Taungngu

Tungngu

Learn more about the Diocese of Taungngu in Myanmar. Taungngu Diocese Details, History of the Diocese of Taungngu, Bishops of Taungngu. The Taungngu weather forecast.

Taungngu Catholic Diocese

Taungngu Catholic Church (lat.: Diocesis Tunguensis) is a Latin rite of the Catholic Church in Taungoo, Myanmar. Built in 1870, the bishopric is one of the oldest in Burma. The Vicariat was initially founded as the Apostolic Vicariat of Eastern Burma. It was divided in 1927 and the Apostolic Prefecture of Kentung was founded.

In the end, the prefecture became the Kengtung bishopric. The old Vicariat was simultaneously re-named the Apostolic Vicariat of Toungoo. The Vicariate was raised to full diocesan status in 1955. It was in 1961 that the bishopric was divided again and the Taunggyi bishopric, the archdiocese of Taunggyi, was founded.

In 1996 the bishopric was eventually re-named the Taungngu bishopric. At present, the bishopric is the bishopric of the archdiocese of Taunggyi.

MRYANMAR Around 20,000 Catholics are gathering in Taungngu to celebrate 150 years of PIME in Myanmar (photos)

Highlight of the two-day celebrations was a celebratory jubilee mass. Evangelization work of the evangelists began in 1868 in the town LaikThoo. Its actions affected far-away and isolated ethnical groups in the east. With six bishoprics, PIME helped to found the church:

Taungngu, Kengtung, Lashio, Loikaw and Pekhon. Taungngu was the first bishopric established by missionary members of Protestant Churches to host the Jubilee on 7 and 8 April. The preparation of the meeting took much effort and work from all those bishoprics where the missionary was serving, as such opportunities are an important point of gathering and uniting the indigenous Catholics and promoting a powerful feeling of affiliation with the Roman Catholic fellowship.

The Institute's first misionaries ( Father Tancredi Conti, Sebastiano Carbone and Rocco Tornatore) came to Toungoo on the Sittang in 1867 under the direction of the Eugenio Biffi Catholic Counsel. Tungngu was the last town in the East under English domination. Across the riverbank was a large hilly and wooded area where tribal groups fought with each other under tribal leaders (Saophas).

On the occasion of the Institute's celebration of its first 150 years, Father Ferruccio Brambillasca, Superior General of the Institute, and Father Maurizio Arioldi, Delegate for Thailand and Myanmar, came to LaikThoo last Saturday (pictures). You were warmly welcomed by Mgr Isaac Danu, Taungngu Card of Bishops, and Card Charles Maung Bo, Yangon Card of Archbishops and First Myanmar Cardinal.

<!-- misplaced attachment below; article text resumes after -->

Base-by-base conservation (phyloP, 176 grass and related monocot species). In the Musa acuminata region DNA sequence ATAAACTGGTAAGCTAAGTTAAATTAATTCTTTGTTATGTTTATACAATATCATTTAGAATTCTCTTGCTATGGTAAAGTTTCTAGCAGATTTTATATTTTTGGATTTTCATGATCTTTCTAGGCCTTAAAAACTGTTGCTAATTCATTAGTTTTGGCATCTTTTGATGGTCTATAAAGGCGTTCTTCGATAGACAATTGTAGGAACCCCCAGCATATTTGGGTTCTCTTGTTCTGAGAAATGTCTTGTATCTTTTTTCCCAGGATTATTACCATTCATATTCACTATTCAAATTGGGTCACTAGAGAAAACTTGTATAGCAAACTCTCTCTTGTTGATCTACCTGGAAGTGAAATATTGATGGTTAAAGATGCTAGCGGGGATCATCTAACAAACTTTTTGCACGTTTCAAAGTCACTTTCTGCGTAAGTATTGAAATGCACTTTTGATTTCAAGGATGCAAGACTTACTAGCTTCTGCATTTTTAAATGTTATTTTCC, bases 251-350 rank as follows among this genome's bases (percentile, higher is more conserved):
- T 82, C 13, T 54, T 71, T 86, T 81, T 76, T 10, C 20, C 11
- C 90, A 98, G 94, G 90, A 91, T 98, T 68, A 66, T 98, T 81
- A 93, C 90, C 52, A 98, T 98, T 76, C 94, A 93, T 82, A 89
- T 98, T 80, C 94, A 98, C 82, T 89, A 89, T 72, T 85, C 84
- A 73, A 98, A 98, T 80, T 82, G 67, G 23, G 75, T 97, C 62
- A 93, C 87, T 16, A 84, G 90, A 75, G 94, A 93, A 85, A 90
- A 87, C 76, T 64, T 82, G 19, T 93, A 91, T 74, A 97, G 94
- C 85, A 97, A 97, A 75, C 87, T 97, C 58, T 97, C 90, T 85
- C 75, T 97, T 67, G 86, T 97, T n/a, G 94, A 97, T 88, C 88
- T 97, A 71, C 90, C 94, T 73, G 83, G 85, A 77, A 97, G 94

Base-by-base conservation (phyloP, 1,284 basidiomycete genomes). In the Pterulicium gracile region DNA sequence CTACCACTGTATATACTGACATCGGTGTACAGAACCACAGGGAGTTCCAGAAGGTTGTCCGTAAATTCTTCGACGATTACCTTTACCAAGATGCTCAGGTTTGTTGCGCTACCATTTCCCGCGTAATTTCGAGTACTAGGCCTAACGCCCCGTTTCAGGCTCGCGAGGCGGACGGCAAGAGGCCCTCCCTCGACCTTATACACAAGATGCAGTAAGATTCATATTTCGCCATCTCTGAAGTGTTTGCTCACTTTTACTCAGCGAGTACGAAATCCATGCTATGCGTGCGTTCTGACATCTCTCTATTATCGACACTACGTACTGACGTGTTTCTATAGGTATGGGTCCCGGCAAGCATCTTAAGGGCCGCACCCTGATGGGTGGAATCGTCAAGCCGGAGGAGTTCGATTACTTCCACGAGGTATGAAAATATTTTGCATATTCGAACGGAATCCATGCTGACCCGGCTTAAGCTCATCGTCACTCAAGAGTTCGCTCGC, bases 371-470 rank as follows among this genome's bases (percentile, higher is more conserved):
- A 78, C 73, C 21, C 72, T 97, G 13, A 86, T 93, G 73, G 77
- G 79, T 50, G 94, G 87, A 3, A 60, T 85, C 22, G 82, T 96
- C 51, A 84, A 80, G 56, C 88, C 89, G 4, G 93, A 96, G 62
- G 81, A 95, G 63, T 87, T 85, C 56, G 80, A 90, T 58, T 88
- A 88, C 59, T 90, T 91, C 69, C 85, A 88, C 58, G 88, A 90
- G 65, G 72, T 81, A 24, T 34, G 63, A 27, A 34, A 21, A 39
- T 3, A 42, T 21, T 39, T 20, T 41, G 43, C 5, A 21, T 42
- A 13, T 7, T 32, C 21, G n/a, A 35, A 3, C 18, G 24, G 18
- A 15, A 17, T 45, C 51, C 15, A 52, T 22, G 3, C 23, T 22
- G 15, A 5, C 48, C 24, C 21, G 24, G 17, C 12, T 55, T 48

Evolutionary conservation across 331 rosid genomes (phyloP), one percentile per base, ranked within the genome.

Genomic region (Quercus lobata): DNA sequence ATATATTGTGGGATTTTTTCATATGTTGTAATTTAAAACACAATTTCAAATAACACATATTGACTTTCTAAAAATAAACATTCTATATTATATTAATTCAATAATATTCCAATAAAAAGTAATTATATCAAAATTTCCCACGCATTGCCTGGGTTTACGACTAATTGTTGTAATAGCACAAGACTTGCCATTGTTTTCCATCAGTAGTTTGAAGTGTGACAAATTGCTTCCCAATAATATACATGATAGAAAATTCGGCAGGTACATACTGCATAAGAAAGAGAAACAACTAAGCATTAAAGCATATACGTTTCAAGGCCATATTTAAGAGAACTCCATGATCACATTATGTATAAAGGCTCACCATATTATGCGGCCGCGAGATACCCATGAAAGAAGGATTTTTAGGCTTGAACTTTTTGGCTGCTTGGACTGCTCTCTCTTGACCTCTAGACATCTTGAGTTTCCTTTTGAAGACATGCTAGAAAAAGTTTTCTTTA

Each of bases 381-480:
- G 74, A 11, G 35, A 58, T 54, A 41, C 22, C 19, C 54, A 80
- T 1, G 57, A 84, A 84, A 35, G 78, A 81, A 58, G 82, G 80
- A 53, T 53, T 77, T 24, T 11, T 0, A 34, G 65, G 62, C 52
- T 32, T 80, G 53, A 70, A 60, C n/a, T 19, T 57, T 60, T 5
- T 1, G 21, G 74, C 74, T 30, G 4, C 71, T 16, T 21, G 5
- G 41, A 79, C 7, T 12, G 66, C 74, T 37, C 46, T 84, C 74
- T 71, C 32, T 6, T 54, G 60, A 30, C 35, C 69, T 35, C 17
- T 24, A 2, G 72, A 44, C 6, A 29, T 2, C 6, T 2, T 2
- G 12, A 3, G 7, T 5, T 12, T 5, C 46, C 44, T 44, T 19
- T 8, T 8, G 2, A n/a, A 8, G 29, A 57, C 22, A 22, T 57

Tornatore and Vittorio Emanuele Sagrada, some of the early members of the missionary movement, were buried in the church. There was a Mass of Remembrance for all ministers, in which about 20,000 persons with 200 parishioners and many monks participated. There followed a dinner, a sign of a sense of community welcome, and a celebration conducted by young folk who performed the folk dance traditions of the different ethnical groups with which the missionsaries work.

Afternoons were spent with the Card Bo missionary group and the Episcopal Pontiffs in the consecration and consecration of a Diocesan memorial to the Institute's members (pictures). On the next morning, at 7.00 a.m., the jubilee mass took place, the highlight of the celebrations (pictures).

Throughout the Mass, the Church of Myanmar was also consecrated by four new bishop. "Father Paolo Noè, the last member of the mission, passed away in 2007. There is still great dedication to the Father and Missionsaries. "It was a decisive factor in the creation of the church.

Six bishoprics were established by missionary PIME: Tunggyi (archdiocese), Toungoo, Kengtung, Lashio, Loikaw and Pekhon. Some of the most crucial aspects of the Institute's past, such as the eviction of all consecrated foreigners who came to the Institute before it became independent in 1948 and the confiscation of ecclesiastical property, have marked its nation.

Twenty-nine of them decided to remain and stayed until their deaths, among them Father Clemente Vismara, who was blessed in 2011. Father Vergara was one of five commemorative massacres committed in Burma between 1950 and 1953. In 2014 he was blessed with Isidore Ngei Ko Lat, the first local church of Myanmar-martyred.

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